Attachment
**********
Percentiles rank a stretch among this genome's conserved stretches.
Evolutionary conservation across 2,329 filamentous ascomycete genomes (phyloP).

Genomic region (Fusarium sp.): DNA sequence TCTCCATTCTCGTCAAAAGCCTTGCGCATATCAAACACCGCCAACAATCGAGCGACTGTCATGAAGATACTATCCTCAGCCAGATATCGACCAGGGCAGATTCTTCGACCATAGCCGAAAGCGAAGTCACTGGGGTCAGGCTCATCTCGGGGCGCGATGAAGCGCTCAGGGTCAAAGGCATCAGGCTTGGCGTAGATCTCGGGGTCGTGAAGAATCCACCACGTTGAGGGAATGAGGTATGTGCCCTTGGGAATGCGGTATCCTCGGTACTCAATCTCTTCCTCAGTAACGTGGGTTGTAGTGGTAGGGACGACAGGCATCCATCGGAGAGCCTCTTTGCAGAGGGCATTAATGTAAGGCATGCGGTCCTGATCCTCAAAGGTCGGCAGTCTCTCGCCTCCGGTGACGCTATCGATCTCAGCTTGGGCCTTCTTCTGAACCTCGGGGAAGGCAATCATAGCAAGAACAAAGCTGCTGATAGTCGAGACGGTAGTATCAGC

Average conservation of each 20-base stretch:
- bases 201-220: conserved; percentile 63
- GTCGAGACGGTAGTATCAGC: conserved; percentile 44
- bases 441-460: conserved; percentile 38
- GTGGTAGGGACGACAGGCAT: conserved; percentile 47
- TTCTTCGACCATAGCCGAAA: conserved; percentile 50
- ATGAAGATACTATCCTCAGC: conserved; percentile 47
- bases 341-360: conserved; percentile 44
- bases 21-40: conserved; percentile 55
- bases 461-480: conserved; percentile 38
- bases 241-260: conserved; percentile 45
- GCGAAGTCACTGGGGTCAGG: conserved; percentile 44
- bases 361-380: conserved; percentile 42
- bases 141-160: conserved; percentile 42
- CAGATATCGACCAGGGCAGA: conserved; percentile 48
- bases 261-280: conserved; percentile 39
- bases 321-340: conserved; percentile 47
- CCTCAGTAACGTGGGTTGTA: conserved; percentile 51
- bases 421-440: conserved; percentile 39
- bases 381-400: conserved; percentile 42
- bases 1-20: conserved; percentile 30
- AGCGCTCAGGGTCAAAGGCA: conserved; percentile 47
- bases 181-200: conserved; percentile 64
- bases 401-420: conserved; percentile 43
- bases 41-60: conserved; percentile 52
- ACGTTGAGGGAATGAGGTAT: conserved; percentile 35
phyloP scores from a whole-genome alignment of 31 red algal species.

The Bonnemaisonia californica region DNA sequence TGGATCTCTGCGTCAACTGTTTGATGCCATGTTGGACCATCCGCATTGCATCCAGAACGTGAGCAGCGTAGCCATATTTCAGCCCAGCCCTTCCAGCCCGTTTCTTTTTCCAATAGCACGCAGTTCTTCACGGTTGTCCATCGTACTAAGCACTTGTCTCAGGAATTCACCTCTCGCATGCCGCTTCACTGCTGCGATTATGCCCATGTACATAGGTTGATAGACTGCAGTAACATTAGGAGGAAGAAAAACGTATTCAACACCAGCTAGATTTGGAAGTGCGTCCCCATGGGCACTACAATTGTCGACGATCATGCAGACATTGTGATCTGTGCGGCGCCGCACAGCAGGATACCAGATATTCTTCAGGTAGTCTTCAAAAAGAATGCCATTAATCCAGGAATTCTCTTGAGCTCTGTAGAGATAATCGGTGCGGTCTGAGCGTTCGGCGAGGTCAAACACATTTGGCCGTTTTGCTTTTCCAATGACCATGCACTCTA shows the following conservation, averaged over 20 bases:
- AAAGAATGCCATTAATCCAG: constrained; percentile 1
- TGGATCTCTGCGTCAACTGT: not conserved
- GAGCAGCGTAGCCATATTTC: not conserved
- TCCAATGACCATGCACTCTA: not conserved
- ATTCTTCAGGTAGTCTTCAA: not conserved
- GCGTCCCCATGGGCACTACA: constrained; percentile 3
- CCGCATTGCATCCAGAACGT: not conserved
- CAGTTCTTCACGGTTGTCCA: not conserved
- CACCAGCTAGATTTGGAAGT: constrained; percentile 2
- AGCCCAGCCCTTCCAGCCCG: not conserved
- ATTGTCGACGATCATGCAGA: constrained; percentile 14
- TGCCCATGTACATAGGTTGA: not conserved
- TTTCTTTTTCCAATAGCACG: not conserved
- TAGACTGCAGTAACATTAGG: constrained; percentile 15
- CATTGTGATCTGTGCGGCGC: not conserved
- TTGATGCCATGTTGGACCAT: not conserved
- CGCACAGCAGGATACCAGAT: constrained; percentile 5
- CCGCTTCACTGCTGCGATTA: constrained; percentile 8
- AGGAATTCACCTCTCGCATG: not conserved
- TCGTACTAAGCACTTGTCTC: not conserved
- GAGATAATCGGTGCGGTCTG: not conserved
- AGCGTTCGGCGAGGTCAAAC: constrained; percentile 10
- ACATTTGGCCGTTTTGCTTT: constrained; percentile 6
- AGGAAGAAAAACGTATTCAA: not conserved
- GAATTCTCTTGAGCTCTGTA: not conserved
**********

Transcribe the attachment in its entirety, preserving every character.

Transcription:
Percentiles rank a stretch among this genome's conserved stretches.
Evolutionary conservation across 2,329 filamentous ascomycete genomes (phyloP).

Genomic region (Fusarium sp.): DNA sequence TCTCCATTCTCGTCAAAAGCCTTGCGCATATCAAACACCGCCAACAATCGAGCGACTGTCATGAAGATACTATCCTCAGCCAGATATCGACCAGGGCAGATTCTTCGACCATAGCCGAAAGCGAAGTCACTGGGGTCAGGCTCATCTCGGGGCGCGATGAAGCGCTCAGGGTCAAAGGCATCAGGCTTGGCGTAGATCTCGGGGTCGTGAAGAATCCACCACGTTGAGGGAATGAGGTATGTGCCCTTGGGAATGCGGTATCCTCGGTACTCAATCTCTTCCTCAGTAACGTGGGTTGTAGTGGTAGGGACGACAGGCATCCATCGGAGAGCCTCTTTGCAGAGGGCATTAATGTAAGGCATGCGGTCCTGATCCTCAAAGGTCGGCAGTCTCTCGCCTCCGGTGACGCTATCGATCTCAGCTTGGGCCTTCTTCTGAACCTCGGGGAAGGCAATCATAGCAAGAACAAAGCTGCTGATAGTCGAGACGGTAGTATCAGC

Average conservation of each 20-base stretch:
- bases 201-220: conserved; percentile 63
- GTCGAGACGGTAGTATCAGC: conserved; percentile 44
- bases 441-460: conserved; percentile 38
- GTGGTAGGGACGACAGGCAT: conserved; percentile 47
- TTCTTCGACCATAGCCGAAA: conserved; percentile 50
- ATGAAGATACTATCCTCAGC: conserved; percentile 47
- bases 341-360: conserved; percentile 44
- bases 21-40: conserved; percentile 55
- bases 461-480: conserved; percentile 38
- bases 241-260: conserved; percentile 45
- GCGAAGTCACTGGGGTCAGG: conserved; percentile 44
- bases 361-380: conserved; percentile 42
- bases 141-160: conserved; percentile 42
- CAGATATCGACCAGGGCAGA: conserved; percentile 48
- bases 261-280: conserved; percentile 39
- bases 321-340: conserved; percentile 47
- CCTCAGTAACGTGGGTTGTA: conserved; percentile 51
- bases 421-440: conserved; percentile 39
- bases 381-400: conserved; percentile 42
- bases 1-20: conserved; percentile 30
- AGCGCTCAGGGTCAAAGGCA: conserved; percentile 47
- bases 181-200: conserved; percentile 64
- bases 401-420: conserved; percentile 43
- bases 41-60: conserved; percentile 52
- ACGTTGAGGGAATGAGGTAT: conserved; percentile 35
phyloP scores from a whole-genome alignment of 31 red algal species.

The Bonnemaisonia californica region DNA sequence TGGATCTCTGCGTCAACTGTTTGATGCCATGTTGGACCATCCGCATTGCATCCAGAACGTGAGCAGCGTAGCCATATTTCAGCCCAGCCCTTCCAGCCCGTTTCTTTTTCCAATAGCACGCAGTTCTTCACGGTTGTCCATCGTACTAAGCACTTGTCTCAGGAATTCACCTCTCGCATGCCGCTTCACTGCTGCGATTATGCCCATGTACATAGGTTGATAGACTGCAGTAACATTAGGAGGAAGAAAAACGTATTCAACACCAGCTAGATTTGGAAGTGCGTCCCCATGGGCACTACAATTGTCGACGATCATGCAGACATTGTGATCTGTGCGGCGCCGCACAGCAGGATACCAGATATTCTTCAGGTAGTCTTCAAAAAGAATGCCATTAATCCAGGAATTCTCTTGAGCTCTGTAGAGATAATCGGTGCGGTCTGAGCGTTCGGCGAGGTCAAACACATTTGGCCGTTTTGCTTTTCCAATGACCATGCACTCTA shows the following conservation, averaged over 20 bases:
- AAAGAATGCCATTAATCCAG: constrained; percentile 1
- TGGATCTCTGCGTCAACTGT: not conserved
- GAGCAGCGTAGCCATATTTC: not conserved
- TCCAATGACCATGCACTCTA: not conserved
- ATTCTTCAGGTAGTCTTCAA: not conserved
- GCGTCCCCATGGGCACTACA: constrained; percentile 3
- CCGCATTGCATCCAGAACGT: not conserved
- CAGTTCTTCACGGTTGTCCA: not conserved
- CACCAGCTAGATTTGGAAGT: constrained; percentile 2
- AGCCCAGCCCTTCCAGCCCG: not conserved
- ATTGTCGACGATCATGCAGA: constrained; percentile 14
- TGCCCATGTACATAGGTTGA: not conserved
- TTTCTTTTTCCAATAGCACG: not conserved
- TAGACTGCAGTAACATTAGG: constrained; percentile 15
- CATTGTGATCTGTGCGGCGC: not conserved
- TTGATGCCATGTTGGACCAT: not conserved
- CGCACAGCAGGATACCAGAT: constrained; percentile 5
- CCGCTTCACTGCTGCGATTA: constrained; percentile 8
- AGGAATTCACCTCTCGCATG: not conserved
- TCGTACTAAGCACTTGTCTC: not conserved
- GAGATAATCGGTGCGGTCTG: not conserved
- AGCGTTCGGCGAGGTCAAAC: constrained; percentile 10
- ACATTTGGCCGTTTTGCTTT: constrained; percentile 6
- AGGAAGAAAAACGTATTCAA: not conserved
- GAATTCTCTTGAGCTCTGTA: not conserved